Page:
In the freewheeling wireless era, the PC is in your pocket and the network is in the air. No surprise, then, that gadgets from Apple's iPhone to a SanDisk MP3 player are being built with Wi-Fi inside.
But finding a Wi-Fi signal when you need one can be a problem - and a big opportunity for Fon, a Spanish company that's building a global community of hotspots one router at a time.
The idea for Fon hit founder Martin Varsavsky in late 2005 while he was strolling through Paris with his PDA in search of a signal. Companies like T-Mobile were spending millions of dollars to build hotspot networks and charging dearly for access.
Varsavsky, however, saw the potential for a worldwide Wi-Fi network in the home broadband connections already in place. All that was needed was a service to tie them together.
Here's how it works: Fon sells a $30 wireless router to consumers. They hook it up, register their node, and agree to share their broadband with other "Foneros" for free. Those who want to charge outsiders for access can do so, and Fon gets a cut. Likewise, if someone wants to pay $2 or $3 to use the Fon network for a day, Fon takes a share of that revenue. Just over a year old, Fon's network boasts more than 70,000 hotspots. Initially focused on Europe and Asia, Fon plans a big push in the United States in the coming months.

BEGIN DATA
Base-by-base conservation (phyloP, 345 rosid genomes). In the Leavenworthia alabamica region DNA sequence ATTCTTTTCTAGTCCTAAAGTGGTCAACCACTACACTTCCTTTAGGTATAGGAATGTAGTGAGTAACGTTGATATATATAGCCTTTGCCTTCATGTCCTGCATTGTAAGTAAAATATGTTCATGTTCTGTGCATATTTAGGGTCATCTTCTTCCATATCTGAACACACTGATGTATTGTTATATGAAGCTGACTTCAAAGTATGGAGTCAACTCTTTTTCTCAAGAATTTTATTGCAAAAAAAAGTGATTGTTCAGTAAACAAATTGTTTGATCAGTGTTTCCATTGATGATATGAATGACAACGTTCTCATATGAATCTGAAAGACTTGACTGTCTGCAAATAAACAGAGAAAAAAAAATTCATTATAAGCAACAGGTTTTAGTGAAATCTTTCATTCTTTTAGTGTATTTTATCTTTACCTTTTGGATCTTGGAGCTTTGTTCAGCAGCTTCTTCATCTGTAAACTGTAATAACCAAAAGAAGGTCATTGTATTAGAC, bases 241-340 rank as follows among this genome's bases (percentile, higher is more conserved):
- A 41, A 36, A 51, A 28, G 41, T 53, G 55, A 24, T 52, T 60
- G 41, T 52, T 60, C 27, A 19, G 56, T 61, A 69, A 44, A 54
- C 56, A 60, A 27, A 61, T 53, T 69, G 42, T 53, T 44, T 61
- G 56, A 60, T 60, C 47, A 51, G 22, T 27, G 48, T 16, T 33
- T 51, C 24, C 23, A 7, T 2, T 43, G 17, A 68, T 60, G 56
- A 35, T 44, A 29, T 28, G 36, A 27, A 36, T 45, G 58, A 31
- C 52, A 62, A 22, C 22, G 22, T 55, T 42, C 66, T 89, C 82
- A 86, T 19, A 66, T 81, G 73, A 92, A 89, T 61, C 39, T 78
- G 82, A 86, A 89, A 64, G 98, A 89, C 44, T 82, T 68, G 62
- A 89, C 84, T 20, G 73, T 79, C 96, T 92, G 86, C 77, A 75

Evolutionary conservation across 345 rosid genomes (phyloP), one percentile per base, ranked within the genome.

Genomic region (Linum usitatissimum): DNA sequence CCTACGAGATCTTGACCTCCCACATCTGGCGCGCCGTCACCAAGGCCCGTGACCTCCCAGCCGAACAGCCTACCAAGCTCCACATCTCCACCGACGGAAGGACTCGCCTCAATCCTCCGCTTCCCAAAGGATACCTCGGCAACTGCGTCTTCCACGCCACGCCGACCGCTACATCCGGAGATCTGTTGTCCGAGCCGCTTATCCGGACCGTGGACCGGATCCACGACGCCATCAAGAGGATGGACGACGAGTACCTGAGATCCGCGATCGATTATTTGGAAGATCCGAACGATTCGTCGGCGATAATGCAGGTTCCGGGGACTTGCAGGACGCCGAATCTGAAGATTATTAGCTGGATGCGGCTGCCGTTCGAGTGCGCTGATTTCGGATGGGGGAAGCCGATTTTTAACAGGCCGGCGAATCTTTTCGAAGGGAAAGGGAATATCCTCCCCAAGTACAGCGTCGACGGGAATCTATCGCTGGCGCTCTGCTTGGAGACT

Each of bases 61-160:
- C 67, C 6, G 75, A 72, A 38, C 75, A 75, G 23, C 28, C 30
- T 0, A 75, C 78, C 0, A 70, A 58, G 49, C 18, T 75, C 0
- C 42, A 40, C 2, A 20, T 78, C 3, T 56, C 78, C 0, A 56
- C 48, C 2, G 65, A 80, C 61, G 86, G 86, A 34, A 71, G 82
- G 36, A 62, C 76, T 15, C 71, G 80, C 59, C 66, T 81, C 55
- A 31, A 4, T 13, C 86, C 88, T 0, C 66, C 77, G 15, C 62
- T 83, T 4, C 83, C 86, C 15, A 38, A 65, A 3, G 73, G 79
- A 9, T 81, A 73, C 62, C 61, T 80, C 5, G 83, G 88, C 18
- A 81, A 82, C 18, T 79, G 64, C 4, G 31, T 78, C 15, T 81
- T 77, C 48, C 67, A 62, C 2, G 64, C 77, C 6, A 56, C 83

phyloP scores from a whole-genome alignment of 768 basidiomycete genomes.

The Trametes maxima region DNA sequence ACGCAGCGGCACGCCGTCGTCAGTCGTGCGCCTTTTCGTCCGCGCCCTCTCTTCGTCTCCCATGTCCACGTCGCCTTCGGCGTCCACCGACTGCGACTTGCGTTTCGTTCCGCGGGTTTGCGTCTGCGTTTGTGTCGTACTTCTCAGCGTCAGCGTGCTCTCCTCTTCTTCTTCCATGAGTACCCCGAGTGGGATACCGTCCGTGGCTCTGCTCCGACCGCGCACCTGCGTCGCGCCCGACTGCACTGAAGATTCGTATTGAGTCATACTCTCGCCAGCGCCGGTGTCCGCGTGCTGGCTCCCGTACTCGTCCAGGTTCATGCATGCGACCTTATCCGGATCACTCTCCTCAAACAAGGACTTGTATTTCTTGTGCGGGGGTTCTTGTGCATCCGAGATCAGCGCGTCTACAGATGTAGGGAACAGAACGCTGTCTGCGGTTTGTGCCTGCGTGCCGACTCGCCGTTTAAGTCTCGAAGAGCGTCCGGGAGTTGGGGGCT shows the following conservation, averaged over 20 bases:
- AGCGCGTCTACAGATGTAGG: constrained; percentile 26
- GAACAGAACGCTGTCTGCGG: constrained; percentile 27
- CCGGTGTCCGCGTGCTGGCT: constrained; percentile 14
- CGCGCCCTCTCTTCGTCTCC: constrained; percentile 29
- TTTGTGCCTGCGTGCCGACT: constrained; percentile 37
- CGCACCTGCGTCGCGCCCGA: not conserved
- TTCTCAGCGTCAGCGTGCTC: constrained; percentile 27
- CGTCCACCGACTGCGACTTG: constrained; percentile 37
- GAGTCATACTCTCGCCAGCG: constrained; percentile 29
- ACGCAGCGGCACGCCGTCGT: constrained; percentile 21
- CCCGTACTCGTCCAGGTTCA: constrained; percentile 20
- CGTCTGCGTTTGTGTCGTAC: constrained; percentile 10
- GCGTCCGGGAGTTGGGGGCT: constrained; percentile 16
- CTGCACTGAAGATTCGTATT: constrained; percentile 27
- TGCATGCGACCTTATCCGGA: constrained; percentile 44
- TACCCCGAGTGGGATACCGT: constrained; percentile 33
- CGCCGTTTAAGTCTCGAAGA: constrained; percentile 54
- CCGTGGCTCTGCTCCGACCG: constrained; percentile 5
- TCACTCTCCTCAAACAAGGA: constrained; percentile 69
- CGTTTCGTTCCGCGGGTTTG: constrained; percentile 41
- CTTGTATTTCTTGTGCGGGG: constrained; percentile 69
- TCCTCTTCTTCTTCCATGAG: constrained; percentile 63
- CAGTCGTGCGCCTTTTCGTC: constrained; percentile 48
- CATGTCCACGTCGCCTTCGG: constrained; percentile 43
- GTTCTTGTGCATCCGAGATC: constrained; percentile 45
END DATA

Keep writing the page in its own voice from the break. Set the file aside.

Tell us what you think about Fon: Is the company a Web 2.0 winner?
Funding: $22 million (Google, Index Ventures, Sequoia Capital, Skype)
Founder: Martin Varsavsky (shown above)
Headquarters: Madrid, Spain
Business model: Subscription, router sales
Bragging rights: 400,000 users (including 40,000 Americans added since October); signed as-yet unannounced deal with first major U.S. broadband service provider
Next up: In deal talks with U.S. cellular service provider
Contact: Faisal Galaria, firstname.lastname@example.org